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Google Files Antitrust Complaint Against Microsoft, Nokia 233

Posted by Soulskill
from the throwing-down dept.
x0d writes with news that Google filed an EU antitrust complaint against Microsoft and Nokia on Thursday, claiming they are using proxy companies to make smartphone-related patent claims in an attack on Google's Android business. From the article: "Google also plans to share its complaint about patent 'trolls' with U.S. competition regulators. The Internet-search giant alleges that Microsoft and Nokia have entered into agreements that enable entities such as Canada-based Mosaid Technologies Inc. to legally enforce their patent rights and share the resulting revenue. Google, which hasn't been sued by Mosaid or related firms, described its filing with European regulators as a pre-emptive measure against a developing legal hazard for Android partners. The threat is that if phone makers perceive a significant legal risk in using Android, they may opt instead for Microsoft's Windows Phone software."
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Google Files Antitrust Complaint Against Microsoft, Nokia

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  • Re:Hey (Score:0, Informative)

    by Anonymous Coward on Friday June 01, 2012 @10:08AM (#40179547)

    Use Goolgle to find Motorola patent lawsuits. [google.com]

  • Re:Hey (Score:5, Informative)

    by squiggleslash (241428) * on Friday June 01, 2012 @10:17AM (#40179645) Homepage Journal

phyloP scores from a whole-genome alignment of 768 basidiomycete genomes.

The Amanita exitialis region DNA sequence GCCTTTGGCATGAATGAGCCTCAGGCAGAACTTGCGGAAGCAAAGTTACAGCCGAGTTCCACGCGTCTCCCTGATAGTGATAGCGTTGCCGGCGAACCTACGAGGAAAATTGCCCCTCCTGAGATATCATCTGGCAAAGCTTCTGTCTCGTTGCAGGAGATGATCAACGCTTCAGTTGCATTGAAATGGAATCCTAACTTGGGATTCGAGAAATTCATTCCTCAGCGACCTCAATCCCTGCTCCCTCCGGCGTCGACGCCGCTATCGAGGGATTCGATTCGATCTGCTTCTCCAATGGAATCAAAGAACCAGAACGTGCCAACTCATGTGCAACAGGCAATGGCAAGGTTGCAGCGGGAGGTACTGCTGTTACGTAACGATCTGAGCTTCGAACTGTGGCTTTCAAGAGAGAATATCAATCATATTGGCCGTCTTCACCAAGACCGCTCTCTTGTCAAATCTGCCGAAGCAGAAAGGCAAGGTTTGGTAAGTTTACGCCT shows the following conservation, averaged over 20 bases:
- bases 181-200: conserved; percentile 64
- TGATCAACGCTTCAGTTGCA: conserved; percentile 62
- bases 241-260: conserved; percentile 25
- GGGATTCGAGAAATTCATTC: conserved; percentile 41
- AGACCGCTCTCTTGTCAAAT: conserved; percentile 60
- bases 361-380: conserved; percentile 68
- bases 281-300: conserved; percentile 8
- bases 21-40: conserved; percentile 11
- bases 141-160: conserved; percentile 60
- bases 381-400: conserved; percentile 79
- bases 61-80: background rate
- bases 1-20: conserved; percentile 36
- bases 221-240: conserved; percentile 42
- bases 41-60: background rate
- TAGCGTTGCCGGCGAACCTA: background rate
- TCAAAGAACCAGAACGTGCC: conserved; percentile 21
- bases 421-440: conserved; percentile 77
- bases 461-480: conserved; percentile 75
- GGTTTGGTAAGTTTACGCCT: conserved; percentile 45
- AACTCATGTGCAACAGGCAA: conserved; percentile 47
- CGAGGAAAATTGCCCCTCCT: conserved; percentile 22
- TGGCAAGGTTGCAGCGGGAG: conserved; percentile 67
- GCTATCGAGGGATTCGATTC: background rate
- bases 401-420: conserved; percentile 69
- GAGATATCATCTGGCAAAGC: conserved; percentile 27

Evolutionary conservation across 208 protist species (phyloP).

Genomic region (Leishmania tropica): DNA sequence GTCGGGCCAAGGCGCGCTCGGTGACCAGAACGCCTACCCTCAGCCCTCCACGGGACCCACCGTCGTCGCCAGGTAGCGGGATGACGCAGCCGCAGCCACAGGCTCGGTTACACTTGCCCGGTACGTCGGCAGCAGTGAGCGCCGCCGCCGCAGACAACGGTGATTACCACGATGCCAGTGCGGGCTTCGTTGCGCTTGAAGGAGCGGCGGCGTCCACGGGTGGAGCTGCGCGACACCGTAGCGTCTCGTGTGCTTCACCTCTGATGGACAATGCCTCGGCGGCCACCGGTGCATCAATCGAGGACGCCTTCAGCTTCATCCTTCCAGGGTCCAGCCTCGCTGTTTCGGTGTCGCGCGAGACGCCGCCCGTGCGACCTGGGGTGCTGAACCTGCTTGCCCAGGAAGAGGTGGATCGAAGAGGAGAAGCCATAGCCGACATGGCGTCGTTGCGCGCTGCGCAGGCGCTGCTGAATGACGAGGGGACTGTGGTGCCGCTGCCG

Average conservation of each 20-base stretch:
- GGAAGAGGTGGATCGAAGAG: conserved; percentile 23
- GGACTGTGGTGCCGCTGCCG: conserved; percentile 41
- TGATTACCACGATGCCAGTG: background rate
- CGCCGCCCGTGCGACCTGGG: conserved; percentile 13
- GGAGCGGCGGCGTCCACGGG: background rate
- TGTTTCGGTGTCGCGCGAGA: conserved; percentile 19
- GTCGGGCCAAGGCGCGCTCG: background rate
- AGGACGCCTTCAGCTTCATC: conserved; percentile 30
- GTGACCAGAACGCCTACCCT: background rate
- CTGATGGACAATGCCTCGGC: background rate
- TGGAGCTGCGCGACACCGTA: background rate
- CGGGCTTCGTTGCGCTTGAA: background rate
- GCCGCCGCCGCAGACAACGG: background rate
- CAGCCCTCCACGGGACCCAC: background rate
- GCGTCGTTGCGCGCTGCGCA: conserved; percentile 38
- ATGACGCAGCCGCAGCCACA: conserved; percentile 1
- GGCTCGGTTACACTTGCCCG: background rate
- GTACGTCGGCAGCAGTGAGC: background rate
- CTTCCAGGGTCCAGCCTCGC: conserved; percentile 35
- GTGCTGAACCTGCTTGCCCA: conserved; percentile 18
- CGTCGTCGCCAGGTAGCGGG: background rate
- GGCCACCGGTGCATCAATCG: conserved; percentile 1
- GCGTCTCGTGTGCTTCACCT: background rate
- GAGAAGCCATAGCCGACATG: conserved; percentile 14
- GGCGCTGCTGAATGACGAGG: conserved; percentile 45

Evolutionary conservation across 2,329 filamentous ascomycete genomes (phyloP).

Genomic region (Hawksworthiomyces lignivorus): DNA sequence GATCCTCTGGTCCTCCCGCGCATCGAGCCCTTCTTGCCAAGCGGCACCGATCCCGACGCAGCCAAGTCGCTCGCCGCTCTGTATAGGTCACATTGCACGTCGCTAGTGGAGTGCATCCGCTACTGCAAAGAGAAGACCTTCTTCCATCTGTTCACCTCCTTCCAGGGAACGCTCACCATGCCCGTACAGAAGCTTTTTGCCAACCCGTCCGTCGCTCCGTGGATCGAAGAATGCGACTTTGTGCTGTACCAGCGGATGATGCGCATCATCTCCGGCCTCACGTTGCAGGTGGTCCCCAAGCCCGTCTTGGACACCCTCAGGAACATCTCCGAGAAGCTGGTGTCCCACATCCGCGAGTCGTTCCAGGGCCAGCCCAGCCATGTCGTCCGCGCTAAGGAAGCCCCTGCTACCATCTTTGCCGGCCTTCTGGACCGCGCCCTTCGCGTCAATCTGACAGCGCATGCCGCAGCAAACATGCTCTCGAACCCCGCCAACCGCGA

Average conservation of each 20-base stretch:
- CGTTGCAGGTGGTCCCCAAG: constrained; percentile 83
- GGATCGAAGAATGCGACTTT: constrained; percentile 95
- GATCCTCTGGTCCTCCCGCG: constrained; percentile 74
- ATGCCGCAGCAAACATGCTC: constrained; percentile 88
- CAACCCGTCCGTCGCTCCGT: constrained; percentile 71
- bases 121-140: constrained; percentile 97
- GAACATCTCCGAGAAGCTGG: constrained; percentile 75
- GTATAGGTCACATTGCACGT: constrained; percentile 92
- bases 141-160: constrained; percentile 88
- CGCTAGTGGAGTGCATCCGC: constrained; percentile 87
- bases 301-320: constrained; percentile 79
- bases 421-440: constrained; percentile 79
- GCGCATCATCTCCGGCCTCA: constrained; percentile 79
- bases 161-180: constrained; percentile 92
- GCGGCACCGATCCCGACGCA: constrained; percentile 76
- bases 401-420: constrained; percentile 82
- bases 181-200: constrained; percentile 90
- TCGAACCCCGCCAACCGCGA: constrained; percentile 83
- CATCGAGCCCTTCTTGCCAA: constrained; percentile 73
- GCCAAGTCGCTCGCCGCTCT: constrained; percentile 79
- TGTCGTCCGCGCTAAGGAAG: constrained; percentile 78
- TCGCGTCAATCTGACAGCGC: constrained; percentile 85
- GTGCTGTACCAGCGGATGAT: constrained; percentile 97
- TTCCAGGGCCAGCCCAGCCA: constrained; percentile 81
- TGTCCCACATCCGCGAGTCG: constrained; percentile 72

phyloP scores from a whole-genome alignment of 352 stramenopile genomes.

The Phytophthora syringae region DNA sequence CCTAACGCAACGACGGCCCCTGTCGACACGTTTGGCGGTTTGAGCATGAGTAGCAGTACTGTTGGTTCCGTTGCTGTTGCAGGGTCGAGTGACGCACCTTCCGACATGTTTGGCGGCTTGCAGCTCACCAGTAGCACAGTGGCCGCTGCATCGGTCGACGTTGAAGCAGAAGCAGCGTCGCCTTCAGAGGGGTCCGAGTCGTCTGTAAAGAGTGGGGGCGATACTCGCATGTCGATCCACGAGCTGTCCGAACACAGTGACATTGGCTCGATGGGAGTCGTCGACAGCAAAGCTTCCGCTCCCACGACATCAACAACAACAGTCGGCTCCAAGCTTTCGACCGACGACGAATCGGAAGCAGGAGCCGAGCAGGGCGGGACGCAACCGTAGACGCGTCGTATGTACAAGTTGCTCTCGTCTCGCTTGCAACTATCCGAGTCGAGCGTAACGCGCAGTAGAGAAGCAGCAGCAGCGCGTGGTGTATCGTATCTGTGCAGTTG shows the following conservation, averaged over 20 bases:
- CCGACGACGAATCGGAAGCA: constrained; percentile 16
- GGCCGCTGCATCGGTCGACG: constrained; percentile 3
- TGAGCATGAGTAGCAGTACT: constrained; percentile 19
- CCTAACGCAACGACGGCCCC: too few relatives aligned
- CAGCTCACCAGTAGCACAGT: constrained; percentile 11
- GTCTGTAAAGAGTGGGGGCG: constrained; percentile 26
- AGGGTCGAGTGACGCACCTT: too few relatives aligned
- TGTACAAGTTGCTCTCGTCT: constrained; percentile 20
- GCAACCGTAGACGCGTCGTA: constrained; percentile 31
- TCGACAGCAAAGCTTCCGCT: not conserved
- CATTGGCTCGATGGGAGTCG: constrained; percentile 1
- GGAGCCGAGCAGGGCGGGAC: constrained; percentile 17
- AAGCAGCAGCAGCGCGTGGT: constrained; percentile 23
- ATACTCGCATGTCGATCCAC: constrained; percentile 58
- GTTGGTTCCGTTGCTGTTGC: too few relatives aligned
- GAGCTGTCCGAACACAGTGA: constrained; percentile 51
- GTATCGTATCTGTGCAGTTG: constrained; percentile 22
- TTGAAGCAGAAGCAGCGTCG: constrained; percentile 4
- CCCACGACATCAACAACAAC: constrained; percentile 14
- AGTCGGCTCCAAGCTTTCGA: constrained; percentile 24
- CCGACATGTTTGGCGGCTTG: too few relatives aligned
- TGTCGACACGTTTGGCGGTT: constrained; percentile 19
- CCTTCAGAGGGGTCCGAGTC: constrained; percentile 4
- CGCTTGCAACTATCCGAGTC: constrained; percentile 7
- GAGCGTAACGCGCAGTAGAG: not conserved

Yes, blaming Google for the actions started years ago of a company they literally bought last week is sure to prove your argument.

  • Re:Distrust (Score:5, Informative)

    by IamTheRealMike (537420) <mike@plan99.net> on Friday June 01, 2012 @10:46AM (#40180067) Homepage

    Hi EzInKy,

    Beyond being an avid reader of Slashdot comments (10+ years now!), I also work on Google account security, so am quite familiar with the phone number prompts you're seeing. Let me give you some background and maybe you can at least see our perspective on why we're doing this and why it's not necessarily "evil".

    The traditional approach to handling users who forget their passwords, or otherwise need to be identified via a non-password based mechanism, is the secret question and answer. We have spent many years trying to make secret QA work. I myself wrote the code we use to correct typos, handle different abbreviations of street addresses, normalize unicode characters etc to try and increase the success rate. Other people have analyzed the types of questions/answers provided and encouraged users to select better ones. All to no avail. People just suck at choosing these options .... some people choose absurdly easy questions like "Do I like the incredible hulk?" or "In what month did I get married?". Lots of people forget the answer, even with the hint. The suggestions we provide (library card number, frequent flyer number) are often ignored as being too much hassle. Some questions looks superficially strong ("What is my mothers maiden name?") but we've seen fraudsters from Nigeria successfully research the answer to that question starting from nothing more than an email address! To top it all off, the success rate for good users is staggeringly low. Even with all the effort we put in to handling common mistakes, the success rate is rarely higher than 25%.

    So we gave up on it. New Google accounts do not prompt you for a secret QA. Instead we ask for a phone number. The reason is that it's a kind of "second password" that cannot be guessed by random strangers unless you happen to publish it on the web (happens, but rare), most people have memorized it, and if we need a strong proof of authentication - like if you forget your password - we make an automated phone call. We have also been asking users to provide a phone number for existing accounts for the same reasons, our stats show users with phone numbers are dramatically less likely to lose their accounts.